Business analytics may be defined as the underlying technologies, skills and practices meant for past business performance investigation coupled with exploration using iterative process with the objective of gaining insight with regards to future performance of business and aid in planning process. It is noteworthy that while business analytics does refer to past performance but it is primarily with the objective of gaining understanding of future business performance. This process requires extensive use of statistical techniques which include both predictive and exploratory modelling. The objective of this report is to highlight the highlight the utility of business analytics in various fields, distinguishing it from business intelligence and highlighting the underlying challenges involved in using both data mining and business analytics.
Usage of Business Analytics
Business analytics has four main types of tools namely descriptive, predictive, prescriptive and exploratory analytics. Descriptive analytics tends to aim at gaining insight with regards to historical data and thereby aims to summarise the historical data in order to derive key learning. The focus of the predictive analytics is to deploy statistical tools related to predictive modelling so as to derive future predictions. Prescriptive analytics as the name suggests tends to deploy tools such as simulations and optimisation techniques in order to outline the best possible decision. Exploratory analytics tends to focus on exploring using various models so as to enhance understanding which can be further used.
A particular usage of predictive analytics is being made by online retailers to identify the potential site path which is more likely to lead to sale or abandoning of cart. The customer navigation data is used in this regards. Descriptive analytics tool are quite useful in analysing stock behaviour by referring to the empirical performance of the stock. Besides, in order to decide on the product price, prescriptive analytics tools are used using various market variables. A key application of business analytics may be observed in enhancing supply chain efficiency by managing inventory so as to avoid excess inventory which tends to bring significant savings in terms of ordering and storage costs associated with inventory. An example of a company in this regards is Pepsi Co (Orem, 2016).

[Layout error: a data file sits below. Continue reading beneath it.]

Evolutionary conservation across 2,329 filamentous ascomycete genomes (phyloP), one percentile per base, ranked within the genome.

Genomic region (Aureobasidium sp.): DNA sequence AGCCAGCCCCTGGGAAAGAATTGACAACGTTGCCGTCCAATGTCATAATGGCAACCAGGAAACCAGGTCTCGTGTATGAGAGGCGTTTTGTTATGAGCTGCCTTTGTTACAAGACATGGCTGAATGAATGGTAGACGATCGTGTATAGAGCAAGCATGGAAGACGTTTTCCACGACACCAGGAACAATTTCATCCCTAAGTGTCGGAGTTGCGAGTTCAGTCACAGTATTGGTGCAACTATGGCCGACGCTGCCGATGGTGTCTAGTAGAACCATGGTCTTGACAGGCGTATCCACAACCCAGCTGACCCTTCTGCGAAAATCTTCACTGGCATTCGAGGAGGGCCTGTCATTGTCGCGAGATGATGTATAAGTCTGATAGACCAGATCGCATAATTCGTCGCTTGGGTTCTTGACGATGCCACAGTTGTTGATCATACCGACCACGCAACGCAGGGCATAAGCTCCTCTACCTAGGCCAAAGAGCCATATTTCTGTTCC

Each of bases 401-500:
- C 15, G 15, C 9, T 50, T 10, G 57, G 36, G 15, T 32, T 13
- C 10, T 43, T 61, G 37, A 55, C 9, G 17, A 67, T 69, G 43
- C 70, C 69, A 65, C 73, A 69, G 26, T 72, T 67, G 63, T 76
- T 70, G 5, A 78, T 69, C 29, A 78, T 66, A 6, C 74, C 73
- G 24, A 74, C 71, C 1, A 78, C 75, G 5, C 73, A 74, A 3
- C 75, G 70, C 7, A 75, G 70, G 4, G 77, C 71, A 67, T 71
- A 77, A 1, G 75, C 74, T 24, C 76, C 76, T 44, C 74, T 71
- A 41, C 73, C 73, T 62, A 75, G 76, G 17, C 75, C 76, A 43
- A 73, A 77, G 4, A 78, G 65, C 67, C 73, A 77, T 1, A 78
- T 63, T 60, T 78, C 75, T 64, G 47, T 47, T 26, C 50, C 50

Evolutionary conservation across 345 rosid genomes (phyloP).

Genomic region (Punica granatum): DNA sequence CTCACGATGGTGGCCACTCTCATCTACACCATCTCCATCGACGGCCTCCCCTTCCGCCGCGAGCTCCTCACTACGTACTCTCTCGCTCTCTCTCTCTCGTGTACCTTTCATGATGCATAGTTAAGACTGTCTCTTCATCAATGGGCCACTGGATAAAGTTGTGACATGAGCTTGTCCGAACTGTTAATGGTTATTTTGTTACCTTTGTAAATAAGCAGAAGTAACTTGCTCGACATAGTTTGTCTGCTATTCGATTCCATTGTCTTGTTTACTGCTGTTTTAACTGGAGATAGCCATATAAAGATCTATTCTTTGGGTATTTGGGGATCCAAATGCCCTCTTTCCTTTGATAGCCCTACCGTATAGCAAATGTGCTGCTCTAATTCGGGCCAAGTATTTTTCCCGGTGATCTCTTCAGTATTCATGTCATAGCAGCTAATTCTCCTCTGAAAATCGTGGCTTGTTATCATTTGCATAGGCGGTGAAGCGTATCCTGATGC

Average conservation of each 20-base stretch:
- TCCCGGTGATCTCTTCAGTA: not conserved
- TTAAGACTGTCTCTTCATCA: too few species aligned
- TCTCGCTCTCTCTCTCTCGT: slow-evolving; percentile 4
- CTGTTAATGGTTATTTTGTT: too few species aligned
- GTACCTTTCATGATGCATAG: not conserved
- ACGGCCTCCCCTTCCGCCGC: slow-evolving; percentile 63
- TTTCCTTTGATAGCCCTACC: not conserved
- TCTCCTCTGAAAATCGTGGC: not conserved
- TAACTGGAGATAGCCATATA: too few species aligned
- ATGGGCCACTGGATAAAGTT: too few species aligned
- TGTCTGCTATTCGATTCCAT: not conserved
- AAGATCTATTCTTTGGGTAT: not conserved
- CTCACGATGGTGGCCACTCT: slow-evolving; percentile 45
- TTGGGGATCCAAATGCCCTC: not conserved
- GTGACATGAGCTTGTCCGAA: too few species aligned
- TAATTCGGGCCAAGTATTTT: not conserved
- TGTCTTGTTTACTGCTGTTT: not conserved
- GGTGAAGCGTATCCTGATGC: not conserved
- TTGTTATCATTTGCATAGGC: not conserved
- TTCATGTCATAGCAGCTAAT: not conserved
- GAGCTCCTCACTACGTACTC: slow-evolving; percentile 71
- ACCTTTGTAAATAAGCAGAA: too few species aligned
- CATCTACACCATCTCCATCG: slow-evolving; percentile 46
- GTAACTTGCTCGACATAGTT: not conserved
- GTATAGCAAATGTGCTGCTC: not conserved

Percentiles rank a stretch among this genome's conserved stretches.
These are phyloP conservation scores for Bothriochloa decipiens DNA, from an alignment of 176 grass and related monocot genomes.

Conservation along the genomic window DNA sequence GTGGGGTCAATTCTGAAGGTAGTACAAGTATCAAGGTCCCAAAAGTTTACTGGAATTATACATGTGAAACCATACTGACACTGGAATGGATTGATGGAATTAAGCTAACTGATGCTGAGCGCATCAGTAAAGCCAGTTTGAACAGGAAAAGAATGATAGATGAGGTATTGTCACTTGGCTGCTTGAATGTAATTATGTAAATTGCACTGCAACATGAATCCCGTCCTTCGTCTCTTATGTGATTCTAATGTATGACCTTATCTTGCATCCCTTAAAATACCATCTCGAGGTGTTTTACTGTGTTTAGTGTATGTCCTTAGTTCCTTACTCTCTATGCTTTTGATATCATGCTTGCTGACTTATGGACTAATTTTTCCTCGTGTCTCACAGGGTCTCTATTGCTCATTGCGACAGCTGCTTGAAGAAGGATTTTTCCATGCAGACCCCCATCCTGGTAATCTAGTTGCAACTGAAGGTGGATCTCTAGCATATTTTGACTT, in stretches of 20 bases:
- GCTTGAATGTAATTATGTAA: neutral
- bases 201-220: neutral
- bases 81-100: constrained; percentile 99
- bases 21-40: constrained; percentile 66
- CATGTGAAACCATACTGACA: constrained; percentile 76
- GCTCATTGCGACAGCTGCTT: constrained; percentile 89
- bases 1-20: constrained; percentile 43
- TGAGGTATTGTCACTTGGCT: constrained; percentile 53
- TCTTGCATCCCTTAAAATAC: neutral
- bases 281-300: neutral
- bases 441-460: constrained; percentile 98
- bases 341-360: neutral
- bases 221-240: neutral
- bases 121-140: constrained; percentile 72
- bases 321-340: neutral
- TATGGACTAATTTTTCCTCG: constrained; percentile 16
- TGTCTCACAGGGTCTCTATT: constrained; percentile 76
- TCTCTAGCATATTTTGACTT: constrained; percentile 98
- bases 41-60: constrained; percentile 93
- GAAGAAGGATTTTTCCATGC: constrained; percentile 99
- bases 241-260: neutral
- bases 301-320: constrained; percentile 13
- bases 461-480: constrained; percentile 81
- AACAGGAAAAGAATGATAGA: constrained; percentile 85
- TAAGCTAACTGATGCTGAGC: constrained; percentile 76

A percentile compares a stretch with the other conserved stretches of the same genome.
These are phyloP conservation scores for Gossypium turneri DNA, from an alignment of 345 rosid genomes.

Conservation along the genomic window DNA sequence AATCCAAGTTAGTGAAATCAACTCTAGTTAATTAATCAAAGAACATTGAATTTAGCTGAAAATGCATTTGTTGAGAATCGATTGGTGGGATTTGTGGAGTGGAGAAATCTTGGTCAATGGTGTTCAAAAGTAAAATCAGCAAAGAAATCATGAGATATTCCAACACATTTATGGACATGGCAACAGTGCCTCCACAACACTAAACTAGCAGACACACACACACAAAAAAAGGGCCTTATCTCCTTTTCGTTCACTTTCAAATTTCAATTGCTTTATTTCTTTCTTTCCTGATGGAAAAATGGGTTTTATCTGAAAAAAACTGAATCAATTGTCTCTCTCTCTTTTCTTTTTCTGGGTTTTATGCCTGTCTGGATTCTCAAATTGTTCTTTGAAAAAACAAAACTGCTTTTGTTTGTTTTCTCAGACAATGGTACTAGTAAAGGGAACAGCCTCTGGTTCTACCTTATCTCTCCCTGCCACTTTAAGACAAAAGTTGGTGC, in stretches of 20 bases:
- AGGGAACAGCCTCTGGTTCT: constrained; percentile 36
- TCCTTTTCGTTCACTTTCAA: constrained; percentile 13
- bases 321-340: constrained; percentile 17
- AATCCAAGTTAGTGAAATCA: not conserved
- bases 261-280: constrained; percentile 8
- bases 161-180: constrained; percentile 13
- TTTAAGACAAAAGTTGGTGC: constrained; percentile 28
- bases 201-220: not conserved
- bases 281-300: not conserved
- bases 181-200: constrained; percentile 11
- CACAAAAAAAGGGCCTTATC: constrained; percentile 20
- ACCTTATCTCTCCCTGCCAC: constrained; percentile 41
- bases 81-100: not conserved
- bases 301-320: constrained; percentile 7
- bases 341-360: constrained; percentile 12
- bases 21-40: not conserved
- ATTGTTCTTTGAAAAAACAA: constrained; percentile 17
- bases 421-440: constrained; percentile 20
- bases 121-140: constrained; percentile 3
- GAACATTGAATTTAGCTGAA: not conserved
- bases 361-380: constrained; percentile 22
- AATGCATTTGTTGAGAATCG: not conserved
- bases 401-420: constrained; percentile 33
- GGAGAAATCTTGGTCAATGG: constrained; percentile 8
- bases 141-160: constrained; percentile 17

An example of company which is using data analytics for customer retention and acquisition is Coca Cola which collects regular feedback from customers and then uses the same for product development using business analytics (BA) tools. Another company which relies on BA tools is Netflix which sends targeted advertisements to the subscribers based on the past viewing pattern and also the search pattern. This results in better customer service and enhance the satisfaction of the customers. Various financial institutions tend to deploy BA as a risk management tool. An example in this regards is Singapore based UOB Bank which tends to carry real time analysis using the input data for determining the value at risk which enables the bank to take requisite measures for managing risks. Amazon tends to use BA for driving innovation in the whole foods segment. By focusing on the pattern of customers busying grocery and the customer behaviour with regards to suppliers, the company is able to understand the loopholes that are present and exploit the same to push new and innovative products (Kopanakis, nd).